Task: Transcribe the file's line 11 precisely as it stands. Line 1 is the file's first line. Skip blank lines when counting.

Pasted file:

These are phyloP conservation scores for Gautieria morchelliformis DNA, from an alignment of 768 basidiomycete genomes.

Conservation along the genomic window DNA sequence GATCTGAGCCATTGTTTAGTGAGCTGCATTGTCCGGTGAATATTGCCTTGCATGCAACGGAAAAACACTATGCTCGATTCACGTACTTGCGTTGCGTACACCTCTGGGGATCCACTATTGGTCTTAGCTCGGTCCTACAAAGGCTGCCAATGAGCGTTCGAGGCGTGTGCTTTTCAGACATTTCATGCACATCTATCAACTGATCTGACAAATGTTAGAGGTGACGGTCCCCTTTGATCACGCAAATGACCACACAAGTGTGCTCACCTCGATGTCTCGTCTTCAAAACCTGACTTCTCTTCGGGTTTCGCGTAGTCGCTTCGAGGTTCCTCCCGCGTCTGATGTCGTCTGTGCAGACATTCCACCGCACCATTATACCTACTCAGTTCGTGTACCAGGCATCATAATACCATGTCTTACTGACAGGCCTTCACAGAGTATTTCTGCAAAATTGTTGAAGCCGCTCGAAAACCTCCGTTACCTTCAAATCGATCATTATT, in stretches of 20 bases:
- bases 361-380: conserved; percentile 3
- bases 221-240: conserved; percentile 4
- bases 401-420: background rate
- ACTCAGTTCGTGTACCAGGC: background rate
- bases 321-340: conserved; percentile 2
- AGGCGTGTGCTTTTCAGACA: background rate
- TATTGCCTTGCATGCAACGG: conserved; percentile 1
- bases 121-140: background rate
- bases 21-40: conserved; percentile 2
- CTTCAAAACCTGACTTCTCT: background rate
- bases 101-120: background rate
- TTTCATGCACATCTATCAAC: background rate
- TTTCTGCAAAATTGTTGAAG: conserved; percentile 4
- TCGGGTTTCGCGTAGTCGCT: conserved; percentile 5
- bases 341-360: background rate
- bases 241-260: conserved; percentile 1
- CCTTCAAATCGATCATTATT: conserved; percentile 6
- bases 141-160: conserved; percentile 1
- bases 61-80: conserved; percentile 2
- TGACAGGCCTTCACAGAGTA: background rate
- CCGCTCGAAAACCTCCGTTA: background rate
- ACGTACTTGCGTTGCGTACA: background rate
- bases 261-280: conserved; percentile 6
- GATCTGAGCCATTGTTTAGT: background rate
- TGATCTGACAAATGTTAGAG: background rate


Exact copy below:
- bases 21-40: conserved; percentile 2